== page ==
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They insist they are just a group of friends, yet they funnel millions of dollars through tax-free corporations. They claim to disdain politics, but congressmen of both parties describe them as the most influential religious organization in Washington. They say they are not Christians, but simply believers.

Behind the scenes at every National Prayer Breakfast since 1953 has been the Family, an elite network dedicated to a religion of power for the powerful. Their goal is "Jesus plus nothing." Their method is backroom diplomacy. The Family is the startling story of how their faith—part free-market fundamentalism, part imperial ambition—has come to be interwoven with the affairs of nations around the world.

Published: HarperCollins on Oct 13, 2009
ISBN: 9780061801815
List price: $11.79
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Many of the reviews for this book are either incorrectly linked or their authors mistook this book for the well-known Mario Puzo book of the same name.

This "The Family" is written by Jeff Sharlet and its subject is a modern fundamentalist Christian organization.read more
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A day without BLASPHEMY and SACRILEGE is a lot like a day without sunshine.read more
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This book had the makings of something special. The Borgias are an original mob family. Instead of owning a territory or even a city...they owned nations and religions. In the hands of Puzo? WOW!I don't know at which point Puzo stopped writing and Carol Gino picked up. I can only guess that Puzo didn't get very far and/or the editors made a terrible mess of what was left. The story has absolutely no depth, and the characters have even less. The story, if one can call this narrative a 'story', is more of an outline than anything else I can describe. One can almost imagine the bullet points preceding each paragraph. I desperately wanted the early overview chapters to be a foundation upon which a masterful "Godfather"-like story would rest. Instead, I became desperate to put the book down. And so I did.Quite simply, this book is unreadable.read more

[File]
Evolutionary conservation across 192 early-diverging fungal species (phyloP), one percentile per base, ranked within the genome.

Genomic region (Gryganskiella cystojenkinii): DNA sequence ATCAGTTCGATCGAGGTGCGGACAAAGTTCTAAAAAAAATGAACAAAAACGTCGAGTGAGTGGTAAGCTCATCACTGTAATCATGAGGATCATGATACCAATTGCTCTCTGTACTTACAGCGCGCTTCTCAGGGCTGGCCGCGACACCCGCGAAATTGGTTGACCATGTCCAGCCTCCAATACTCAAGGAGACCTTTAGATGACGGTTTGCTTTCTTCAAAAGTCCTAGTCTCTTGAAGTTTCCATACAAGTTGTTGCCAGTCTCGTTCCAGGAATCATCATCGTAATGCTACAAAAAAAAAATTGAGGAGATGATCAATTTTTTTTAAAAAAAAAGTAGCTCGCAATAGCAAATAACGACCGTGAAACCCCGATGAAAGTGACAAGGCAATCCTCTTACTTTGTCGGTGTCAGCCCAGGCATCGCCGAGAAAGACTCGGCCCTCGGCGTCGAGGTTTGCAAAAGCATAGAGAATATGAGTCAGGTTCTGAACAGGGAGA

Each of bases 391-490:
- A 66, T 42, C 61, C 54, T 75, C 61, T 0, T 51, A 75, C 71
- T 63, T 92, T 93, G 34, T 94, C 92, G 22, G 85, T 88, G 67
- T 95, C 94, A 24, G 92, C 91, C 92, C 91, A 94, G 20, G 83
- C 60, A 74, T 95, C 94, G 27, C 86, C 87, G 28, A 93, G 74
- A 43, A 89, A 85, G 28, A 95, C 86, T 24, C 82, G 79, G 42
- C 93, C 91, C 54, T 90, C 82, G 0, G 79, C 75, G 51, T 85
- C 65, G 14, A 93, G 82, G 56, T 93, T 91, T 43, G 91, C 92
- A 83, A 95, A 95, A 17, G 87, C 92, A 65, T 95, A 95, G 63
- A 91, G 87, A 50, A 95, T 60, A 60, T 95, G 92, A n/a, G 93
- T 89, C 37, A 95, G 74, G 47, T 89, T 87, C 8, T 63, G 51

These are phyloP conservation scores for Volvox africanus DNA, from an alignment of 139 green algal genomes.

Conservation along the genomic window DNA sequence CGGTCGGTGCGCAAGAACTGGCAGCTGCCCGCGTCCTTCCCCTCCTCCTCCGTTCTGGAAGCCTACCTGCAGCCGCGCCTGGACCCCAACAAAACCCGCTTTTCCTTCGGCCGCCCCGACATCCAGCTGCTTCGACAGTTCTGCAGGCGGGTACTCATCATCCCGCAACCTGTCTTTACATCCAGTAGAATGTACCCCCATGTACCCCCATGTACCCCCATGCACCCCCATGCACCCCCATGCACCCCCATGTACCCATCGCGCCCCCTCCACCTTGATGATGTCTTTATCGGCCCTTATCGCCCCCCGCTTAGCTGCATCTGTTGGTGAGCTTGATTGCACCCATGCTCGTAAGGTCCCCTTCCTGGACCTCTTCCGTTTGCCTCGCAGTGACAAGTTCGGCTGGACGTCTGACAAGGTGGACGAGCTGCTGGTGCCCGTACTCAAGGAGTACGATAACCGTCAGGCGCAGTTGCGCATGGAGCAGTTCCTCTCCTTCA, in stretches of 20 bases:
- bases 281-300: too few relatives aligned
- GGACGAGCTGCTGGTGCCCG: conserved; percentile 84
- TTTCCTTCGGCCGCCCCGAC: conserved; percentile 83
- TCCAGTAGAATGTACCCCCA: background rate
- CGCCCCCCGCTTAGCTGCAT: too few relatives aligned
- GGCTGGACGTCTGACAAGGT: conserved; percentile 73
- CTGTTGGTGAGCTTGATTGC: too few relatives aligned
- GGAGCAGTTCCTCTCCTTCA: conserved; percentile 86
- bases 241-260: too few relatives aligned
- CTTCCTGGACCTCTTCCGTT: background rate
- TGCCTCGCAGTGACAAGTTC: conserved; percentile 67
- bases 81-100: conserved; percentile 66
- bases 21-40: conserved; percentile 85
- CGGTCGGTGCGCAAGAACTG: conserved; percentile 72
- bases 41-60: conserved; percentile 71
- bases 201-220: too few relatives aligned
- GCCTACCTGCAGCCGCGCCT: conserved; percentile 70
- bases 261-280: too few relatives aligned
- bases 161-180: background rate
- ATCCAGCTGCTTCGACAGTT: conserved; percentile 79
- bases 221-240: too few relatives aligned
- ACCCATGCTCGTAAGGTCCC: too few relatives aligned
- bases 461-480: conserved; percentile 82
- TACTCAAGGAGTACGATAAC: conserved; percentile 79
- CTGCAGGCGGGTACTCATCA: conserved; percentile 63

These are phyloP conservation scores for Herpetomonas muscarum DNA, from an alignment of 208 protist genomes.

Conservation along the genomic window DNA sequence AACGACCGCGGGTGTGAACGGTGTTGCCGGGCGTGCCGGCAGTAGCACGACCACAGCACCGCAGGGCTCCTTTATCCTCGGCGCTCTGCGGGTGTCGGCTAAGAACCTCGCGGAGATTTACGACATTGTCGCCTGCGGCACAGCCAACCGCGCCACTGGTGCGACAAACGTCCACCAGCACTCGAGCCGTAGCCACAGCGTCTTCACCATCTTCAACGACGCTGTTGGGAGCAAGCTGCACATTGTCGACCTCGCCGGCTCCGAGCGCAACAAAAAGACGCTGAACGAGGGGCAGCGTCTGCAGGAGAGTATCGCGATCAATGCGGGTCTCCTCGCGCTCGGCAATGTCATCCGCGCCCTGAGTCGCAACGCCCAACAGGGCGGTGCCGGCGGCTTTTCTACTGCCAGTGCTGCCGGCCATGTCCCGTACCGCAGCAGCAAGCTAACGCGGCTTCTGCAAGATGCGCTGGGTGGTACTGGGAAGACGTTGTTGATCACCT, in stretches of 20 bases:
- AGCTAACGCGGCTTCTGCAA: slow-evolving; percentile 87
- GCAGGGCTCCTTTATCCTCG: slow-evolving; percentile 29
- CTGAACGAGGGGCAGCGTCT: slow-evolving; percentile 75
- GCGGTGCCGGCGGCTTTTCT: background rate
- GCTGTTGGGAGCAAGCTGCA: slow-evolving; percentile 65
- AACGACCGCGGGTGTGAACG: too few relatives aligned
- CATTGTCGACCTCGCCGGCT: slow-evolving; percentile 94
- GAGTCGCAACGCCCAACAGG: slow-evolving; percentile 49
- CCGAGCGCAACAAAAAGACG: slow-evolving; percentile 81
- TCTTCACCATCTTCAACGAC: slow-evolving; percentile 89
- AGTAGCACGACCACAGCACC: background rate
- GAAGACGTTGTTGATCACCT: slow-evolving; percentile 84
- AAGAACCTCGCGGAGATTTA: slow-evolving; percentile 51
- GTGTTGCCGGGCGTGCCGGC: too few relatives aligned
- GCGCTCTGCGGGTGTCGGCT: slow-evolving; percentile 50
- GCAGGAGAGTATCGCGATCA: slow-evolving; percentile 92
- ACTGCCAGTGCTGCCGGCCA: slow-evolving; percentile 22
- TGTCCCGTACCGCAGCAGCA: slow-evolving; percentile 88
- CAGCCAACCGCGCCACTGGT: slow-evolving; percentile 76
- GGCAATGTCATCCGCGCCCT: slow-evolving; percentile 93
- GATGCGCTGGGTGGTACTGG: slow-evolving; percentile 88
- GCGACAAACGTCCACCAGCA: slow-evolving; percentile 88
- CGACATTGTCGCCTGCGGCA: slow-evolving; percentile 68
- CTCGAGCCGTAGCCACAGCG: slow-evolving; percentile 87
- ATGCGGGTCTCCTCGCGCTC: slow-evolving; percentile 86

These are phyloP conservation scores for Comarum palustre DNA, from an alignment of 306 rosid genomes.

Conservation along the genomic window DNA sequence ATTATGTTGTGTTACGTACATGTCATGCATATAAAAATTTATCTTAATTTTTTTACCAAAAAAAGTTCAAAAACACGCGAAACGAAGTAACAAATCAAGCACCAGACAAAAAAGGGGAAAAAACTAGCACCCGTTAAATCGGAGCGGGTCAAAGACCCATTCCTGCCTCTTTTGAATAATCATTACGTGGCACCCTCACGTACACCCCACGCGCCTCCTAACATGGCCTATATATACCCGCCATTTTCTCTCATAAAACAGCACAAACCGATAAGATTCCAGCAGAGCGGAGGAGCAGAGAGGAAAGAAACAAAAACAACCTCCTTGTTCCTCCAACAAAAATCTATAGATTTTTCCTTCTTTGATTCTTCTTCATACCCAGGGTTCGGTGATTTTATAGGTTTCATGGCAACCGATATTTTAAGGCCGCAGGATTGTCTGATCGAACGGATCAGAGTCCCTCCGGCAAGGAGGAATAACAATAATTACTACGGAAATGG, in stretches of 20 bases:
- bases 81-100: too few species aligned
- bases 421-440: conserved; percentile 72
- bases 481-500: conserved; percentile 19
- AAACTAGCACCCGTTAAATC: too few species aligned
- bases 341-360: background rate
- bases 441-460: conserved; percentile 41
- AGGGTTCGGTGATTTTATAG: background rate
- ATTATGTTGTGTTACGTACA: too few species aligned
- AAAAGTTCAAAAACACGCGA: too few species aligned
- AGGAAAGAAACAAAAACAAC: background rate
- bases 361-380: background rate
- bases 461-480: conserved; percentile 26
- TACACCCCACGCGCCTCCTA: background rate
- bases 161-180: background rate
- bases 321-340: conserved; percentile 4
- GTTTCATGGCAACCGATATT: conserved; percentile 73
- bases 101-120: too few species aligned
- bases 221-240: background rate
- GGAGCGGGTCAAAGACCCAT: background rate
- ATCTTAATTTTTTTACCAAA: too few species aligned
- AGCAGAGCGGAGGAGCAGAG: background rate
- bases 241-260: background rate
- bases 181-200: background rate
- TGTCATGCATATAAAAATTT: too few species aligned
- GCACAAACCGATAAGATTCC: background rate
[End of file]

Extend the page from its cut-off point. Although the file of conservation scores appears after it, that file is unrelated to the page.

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Reviews

Many of the reviews for this book are either incorrectly linked or their authors mistook this book for the well-known Mario Puzo book of the same name.

This "The Family" is written by Jeff Sharlet and its subject is a modern fundamentalist Christian organization.
Is this review helpful? Yes | NoThank you for your feedback.
A day without BLASPHEMY and SACRILEGE is a lot like a day without sunshine.
Is this review helpful? Yes | NoThank you for your feedback.
This book had the makings of something special. The Borgias are an original mob family. Instead of owning a territory or even a city...they owned nations and religions. In the hands of Puzo? WOW!I don't know at which point Puzo stopped writing and Carol Gino picked up. I can only guess that Puzo didn't get very far and/or the editors made a terrible mess of what was left. The story has absolutely no depth, and the characters have even less. The story, if one can call this narrative a 'story', is more of an outline than anything else I can describe. One can almost imagine the bullet points preceding each paragraph. I desperately wanted the early overview chapters to be a foundation upon which a masterful "Godfather"-like story would rest. Instead, I became desperate to put the book down. And so I did.Quite simply, this book is unreadable.